In Miami, OK, a young man rented a motel room. He kept to himself and refused cleaning services for days. When motel staff found bottles and other suspicious items in a garbage bin, they alerted police. Officers searched the room and found a duffel bag with more than 50 incendiary devices and a list of 40 local churches. Arthur Wheeler II was arrested and is in custody. No churches are burning.
In New York City, the FBI Joint Terrorism Task Force and the New York City Police Department arrested a Bangladeshi man for plotting to bomb the Federal Reserve in Manhattan. His search for like-minded potential terrorists led him to an FBI informant. The people of New York have been spared the horrors of another Oklahoma City bombing.
These thwarted plots occurred in two of the handful of places in the United States that have felt the impact of terror. The “See Something Say Something” campaign that began in New York thwarted a plot in a small town in Oklahoma. Herein are lessons we should consider.
First, the threat from terrorism is persistent and will be so for the foreseeable future. Terrorist campaigns begin with violence but they end with moral fatigue; either the terrorists give up or the society they are attacking capitulates. The goals of a terrorist movement are, by definition, beyond what the victim society can or is willing to do. So the motive for terrorism is persistent as well.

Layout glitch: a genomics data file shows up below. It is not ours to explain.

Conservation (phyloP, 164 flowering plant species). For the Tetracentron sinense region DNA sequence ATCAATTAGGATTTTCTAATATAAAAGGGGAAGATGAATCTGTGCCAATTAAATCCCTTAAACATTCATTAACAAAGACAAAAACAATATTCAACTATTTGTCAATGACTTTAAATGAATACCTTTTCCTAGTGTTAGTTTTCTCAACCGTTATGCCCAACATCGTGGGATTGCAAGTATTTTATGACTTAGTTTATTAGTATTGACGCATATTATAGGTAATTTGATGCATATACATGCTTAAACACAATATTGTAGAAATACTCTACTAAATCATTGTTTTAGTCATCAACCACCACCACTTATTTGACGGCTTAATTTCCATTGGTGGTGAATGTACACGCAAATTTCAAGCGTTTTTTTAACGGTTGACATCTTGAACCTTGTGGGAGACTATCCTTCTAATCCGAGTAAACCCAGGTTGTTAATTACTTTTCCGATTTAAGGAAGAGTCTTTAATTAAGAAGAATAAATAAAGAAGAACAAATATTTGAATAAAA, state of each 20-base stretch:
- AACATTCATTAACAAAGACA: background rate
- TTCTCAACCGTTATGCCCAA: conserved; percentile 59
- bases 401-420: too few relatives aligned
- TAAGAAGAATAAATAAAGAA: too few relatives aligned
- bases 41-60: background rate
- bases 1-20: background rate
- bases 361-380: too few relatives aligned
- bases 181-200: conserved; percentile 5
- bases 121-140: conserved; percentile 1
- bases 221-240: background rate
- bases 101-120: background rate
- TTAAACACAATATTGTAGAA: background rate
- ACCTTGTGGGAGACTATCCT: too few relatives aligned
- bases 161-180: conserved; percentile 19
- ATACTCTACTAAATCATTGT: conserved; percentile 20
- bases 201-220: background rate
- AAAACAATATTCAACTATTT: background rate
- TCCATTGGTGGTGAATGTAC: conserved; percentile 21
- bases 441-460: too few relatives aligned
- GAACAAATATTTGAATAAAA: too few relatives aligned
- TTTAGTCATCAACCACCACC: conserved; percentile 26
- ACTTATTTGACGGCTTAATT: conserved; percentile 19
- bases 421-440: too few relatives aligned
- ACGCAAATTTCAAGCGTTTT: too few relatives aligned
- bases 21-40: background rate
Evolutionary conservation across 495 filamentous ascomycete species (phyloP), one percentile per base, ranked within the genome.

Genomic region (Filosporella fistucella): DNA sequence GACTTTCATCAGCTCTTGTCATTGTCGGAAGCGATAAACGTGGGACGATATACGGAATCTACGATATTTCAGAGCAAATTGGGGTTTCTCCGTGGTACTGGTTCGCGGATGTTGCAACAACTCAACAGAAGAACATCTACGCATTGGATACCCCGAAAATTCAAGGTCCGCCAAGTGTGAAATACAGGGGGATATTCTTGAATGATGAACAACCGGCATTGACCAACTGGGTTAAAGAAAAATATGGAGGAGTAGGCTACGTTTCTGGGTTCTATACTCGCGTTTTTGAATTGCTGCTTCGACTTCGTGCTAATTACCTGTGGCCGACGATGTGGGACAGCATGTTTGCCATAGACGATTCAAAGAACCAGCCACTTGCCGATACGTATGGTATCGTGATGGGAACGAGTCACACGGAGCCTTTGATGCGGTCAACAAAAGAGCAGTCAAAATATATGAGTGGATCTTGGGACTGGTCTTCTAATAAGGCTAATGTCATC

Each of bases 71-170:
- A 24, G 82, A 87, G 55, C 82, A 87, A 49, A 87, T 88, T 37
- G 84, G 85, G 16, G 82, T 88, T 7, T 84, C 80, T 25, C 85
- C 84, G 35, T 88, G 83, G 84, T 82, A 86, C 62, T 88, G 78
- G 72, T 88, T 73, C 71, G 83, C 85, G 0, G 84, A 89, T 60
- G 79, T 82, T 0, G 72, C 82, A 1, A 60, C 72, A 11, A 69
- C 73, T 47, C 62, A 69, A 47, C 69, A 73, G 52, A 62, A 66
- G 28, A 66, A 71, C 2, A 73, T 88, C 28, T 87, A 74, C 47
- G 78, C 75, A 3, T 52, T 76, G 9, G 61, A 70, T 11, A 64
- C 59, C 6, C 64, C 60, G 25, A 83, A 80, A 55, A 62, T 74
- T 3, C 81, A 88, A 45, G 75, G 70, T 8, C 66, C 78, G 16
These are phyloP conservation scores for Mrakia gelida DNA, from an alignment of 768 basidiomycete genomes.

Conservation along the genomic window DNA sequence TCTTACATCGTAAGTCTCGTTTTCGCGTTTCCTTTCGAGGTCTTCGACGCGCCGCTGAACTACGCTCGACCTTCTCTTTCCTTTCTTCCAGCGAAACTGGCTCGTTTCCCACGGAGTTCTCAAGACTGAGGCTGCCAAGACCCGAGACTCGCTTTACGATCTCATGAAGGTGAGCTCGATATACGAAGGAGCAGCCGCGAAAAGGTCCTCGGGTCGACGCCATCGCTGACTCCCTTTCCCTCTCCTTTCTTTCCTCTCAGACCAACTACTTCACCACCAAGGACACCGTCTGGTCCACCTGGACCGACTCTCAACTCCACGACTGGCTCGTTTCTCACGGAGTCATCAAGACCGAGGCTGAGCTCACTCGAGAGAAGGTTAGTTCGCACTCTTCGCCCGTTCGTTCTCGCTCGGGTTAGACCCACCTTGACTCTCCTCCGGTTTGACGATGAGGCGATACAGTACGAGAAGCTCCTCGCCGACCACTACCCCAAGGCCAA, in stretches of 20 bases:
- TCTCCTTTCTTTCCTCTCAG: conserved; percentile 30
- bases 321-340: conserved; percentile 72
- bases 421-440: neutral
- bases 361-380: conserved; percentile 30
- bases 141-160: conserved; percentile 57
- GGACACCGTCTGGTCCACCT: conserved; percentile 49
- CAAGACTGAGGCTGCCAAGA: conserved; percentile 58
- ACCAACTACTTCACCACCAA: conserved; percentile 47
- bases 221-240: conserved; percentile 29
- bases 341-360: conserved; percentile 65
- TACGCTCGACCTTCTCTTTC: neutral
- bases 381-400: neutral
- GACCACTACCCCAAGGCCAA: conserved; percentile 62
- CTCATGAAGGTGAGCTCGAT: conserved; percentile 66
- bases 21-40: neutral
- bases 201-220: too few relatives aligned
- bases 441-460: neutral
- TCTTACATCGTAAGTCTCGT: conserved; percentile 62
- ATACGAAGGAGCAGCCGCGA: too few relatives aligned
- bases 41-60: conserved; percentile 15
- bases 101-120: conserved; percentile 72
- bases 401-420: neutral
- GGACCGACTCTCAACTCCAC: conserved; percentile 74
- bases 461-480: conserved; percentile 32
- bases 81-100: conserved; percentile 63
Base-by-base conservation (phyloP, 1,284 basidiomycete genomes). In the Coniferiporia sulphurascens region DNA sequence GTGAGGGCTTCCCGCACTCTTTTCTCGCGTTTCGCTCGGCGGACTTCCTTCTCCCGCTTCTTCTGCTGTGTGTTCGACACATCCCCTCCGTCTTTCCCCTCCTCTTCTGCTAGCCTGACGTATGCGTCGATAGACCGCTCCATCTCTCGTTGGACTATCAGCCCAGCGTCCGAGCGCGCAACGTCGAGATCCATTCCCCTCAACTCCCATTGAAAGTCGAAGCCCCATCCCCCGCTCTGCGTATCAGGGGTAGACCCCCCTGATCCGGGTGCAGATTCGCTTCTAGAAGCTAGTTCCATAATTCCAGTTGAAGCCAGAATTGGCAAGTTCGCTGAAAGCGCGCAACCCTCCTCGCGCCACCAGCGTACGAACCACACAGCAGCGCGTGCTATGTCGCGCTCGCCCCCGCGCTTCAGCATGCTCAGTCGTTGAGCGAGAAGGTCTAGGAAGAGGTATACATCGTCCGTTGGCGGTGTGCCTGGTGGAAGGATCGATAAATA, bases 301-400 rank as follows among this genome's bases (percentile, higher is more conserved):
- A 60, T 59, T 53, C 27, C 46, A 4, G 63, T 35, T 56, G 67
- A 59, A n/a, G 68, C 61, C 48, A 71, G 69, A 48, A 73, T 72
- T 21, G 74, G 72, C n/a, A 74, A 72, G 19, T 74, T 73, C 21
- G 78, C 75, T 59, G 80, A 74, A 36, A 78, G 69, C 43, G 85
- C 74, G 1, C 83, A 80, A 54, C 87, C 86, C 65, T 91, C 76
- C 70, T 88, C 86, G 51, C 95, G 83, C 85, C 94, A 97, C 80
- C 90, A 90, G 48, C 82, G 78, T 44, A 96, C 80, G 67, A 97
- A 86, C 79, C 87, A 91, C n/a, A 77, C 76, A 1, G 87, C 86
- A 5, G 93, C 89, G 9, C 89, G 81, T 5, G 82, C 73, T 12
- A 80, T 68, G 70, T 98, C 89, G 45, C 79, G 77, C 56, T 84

Prevention of terrorism requires a multifaceted system. The alert motel worker is as vital to our security and safety as is the satellite sweeping up conversations over the badlands of Afghanistan. The threat is domestic and international, and so we must watch for both.
After the first World Trade Center attack, we focused on international terrorism and took our eyes off the domestic threat. The Oklahoma City bombing followed. In response, we turned our attention to domestic threats while al-Qaida was growing in sophistication and operation audacity.
As we continue to deny al-Qaida the opportunity to mount large-scale operations against U.S. interests, it will rely increasingly upon volunteers who must execute an attack alone or with a small group of co-conspirators. To detect these plots and others requires all of us to be alert and have a bias toward reporting unusual events to the police. Most terrorist plots that fail do so from poor operational security; preparatory actions are clumsy and police are alerted.
Where will they attack us next? They will attack wherever we're vulnerable and inattentive. As an open society that values liberty over security, we are vulnerable in many places. Being attentive, then, is a shared responsibility. We are stewards of one another's well-being.
Cid is executive director of the Memorial Institute for the Prevention of Terrorism in Oklahoma City.